Skip to content

Christmas Lights: Finding Hope in the Darkness


For some of us, the idea of celebrating Christmas this year feels easy and exciting. Perhaps you can’t wait to pull all of the decorations out of your attic and sing Christmas carols that match the mood of the season. For others of us, the holiday season feels far from the most wonderful time of the year.

Like most people, I’ve lived through seasons of both. As a single woman in my late-twenties, Christmas often felt like a big reminder that I was spending yet another holiday season alone. The weight of this unmet expectation stung in a very acute way around the holidays.

After I got married, my husband and I struggled with infertility for two consecutive Christmases. The second Christmas in particular felt especially hard. Surgery and multiple rounds of treatment had failed to produce the results we had desperately hoped for. While countless friends announced pregnancies and shared happy family Christmas card photos, my heart hurt.

Then came the year my husband and I sat across the table from a specialist who shared our son’s difficult brain MRI and diagnosis with us a few days before Christmas. I remember walking into a store the next day and having to turn around and leave. The festive displays and music were too much for my heart to bear.

When I Hang Christmas Lights

Nothing reminds me that Christmas is more than sentimental, Hallmark moments than hard, heavy things. These hard things make the rest feel shallow and empty. Maybe Christmas feels broken to you too this year. Perhaps a divorce, the loss of a family member, loneliness, or another one of the countless ways our world is not the way it should be has it feeling extra hard.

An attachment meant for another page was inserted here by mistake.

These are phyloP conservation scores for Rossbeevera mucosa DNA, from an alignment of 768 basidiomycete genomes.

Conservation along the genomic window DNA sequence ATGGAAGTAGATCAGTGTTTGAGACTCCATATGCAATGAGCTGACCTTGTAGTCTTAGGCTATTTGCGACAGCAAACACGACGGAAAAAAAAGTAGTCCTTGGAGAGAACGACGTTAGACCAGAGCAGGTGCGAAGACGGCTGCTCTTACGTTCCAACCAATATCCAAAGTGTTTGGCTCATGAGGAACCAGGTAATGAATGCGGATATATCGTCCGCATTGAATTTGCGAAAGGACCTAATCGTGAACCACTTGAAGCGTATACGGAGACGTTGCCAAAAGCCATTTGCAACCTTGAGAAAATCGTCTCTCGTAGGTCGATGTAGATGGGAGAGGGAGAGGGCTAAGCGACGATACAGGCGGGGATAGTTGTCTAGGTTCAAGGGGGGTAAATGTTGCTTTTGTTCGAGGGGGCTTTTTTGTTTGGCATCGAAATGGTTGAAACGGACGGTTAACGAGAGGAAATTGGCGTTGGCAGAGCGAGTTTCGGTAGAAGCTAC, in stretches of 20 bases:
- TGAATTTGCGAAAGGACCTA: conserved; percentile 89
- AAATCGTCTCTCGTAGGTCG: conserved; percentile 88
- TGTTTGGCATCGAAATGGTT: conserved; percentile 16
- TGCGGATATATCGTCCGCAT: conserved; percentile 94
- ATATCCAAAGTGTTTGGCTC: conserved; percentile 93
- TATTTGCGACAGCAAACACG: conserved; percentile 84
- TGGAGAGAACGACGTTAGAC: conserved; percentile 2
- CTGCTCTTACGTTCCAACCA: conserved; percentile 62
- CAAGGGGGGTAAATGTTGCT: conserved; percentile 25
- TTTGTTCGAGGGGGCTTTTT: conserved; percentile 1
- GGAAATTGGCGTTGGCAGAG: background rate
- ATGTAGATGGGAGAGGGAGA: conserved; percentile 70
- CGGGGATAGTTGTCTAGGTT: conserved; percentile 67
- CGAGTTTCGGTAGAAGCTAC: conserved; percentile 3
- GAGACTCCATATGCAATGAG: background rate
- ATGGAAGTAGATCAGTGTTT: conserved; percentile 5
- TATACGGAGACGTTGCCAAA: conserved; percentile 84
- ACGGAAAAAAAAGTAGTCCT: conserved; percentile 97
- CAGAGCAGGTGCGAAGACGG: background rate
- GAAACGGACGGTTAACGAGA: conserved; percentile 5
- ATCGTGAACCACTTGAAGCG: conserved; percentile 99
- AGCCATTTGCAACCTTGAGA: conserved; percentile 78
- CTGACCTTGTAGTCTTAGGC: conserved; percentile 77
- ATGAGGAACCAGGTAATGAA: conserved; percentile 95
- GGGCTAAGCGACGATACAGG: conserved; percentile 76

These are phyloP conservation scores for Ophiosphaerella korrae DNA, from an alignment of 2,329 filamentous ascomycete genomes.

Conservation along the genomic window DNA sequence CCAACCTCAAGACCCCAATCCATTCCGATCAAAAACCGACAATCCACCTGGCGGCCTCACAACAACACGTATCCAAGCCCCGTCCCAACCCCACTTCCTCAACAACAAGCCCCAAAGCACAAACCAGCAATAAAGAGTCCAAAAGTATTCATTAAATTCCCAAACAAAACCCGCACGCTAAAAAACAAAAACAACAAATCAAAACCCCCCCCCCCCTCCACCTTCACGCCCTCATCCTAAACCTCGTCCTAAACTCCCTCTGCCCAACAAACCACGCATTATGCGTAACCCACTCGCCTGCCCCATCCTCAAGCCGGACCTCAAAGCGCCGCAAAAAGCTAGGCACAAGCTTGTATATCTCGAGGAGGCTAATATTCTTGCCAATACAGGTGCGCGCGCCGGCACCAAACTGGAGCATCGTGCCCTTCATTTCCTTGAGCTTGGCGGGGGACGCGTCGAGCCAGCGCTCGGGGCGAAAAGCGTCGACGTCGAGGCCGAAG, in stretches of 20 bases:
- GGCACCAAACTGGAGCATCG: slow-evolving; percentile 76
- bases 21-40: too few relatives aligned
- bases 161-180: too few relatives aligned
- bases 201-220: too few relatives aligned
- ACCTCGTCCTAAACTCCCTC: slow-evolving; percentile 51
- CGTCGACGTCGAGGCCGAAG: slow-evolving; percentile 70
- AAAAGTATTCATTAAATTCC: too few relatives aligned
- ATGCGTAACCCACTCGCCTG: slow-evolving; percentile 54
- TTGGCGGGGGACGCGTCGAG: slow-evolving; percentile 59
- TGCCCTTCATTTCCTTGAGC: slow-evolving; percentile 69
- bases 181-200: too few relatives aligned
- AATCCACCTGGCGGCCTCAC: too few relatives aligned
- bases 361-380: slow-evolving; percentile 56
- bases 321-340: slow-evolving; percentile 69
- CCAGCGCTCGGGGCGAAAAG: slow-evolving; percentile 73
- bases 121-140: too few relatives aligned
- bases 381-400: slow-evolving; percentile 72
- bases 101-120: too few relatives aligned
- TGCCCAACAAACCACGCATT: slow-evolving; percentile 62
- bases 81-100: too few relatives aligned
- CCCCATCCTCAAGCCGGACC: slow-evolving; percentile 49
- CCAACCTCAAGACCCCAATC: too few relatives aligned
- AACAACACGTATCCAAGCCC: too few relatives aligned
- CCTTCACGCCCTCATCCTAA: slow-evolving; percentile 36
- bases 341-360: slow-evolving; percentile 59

Years ago, Dave shared an Advent sermon that has stayed with me through the ups and downs of every holiday season since. In it he says,

“So hang some Christmas lights up and let those lights shining in the darkness be a sign. Not a sign of tradition or a sign of better years gone by. Not a sign of family, or of memories, or of nostalgia. Because the more we think Christmas is about family in that way or nostalgia or tradition, the more it will eventually bring us grief and sadness. The loss of family is unavoidable in this dark world. Pretty soon, all our realities will be replaced by memories and nostalgia.

Don’t put Christmas lights up for that…When you get out your lights, let it be a sign to you that, no matter how great your darkness is, God has not abandoned you to the darkness.

I wonder how many of us need to be reminded that an eternal light didn’t just come once but is coming in even greater glory again. Darkness will not have the final word. Someday when he returns, night will be no more. (Revelation 22:5)

Activity: Christmas Lights and the Light of the World

So, we hang Christmas lights as a tangible reminder of Jesus, the Light of the World. The God who came to be with us and rescue us from our darkness, our brokenness, and our pain.

Each night I’ve pulled into the driveway to our lit-up house, I’ve felt a deep sense of comfort as I remember to believe this truth about what Christmas is actually all about.

And our family does not only hang up our own Christmas lights, we drive around town to enjoy the displays of others. As we’ve done so, we’ve tried to be intentional about connecting the dots between what we are enjoying to what the lights ultimately point to.

Get even more joy and significance out of Christmas lights this year with this simple devotional activity. Use the free pdf below for a time of personal reflection or discuss it with family and friends.


Looking for more ways to celebrate this Christmas? 
Visit for Christmas Eve service details, blog posts, and downloads to help make this season meaningful.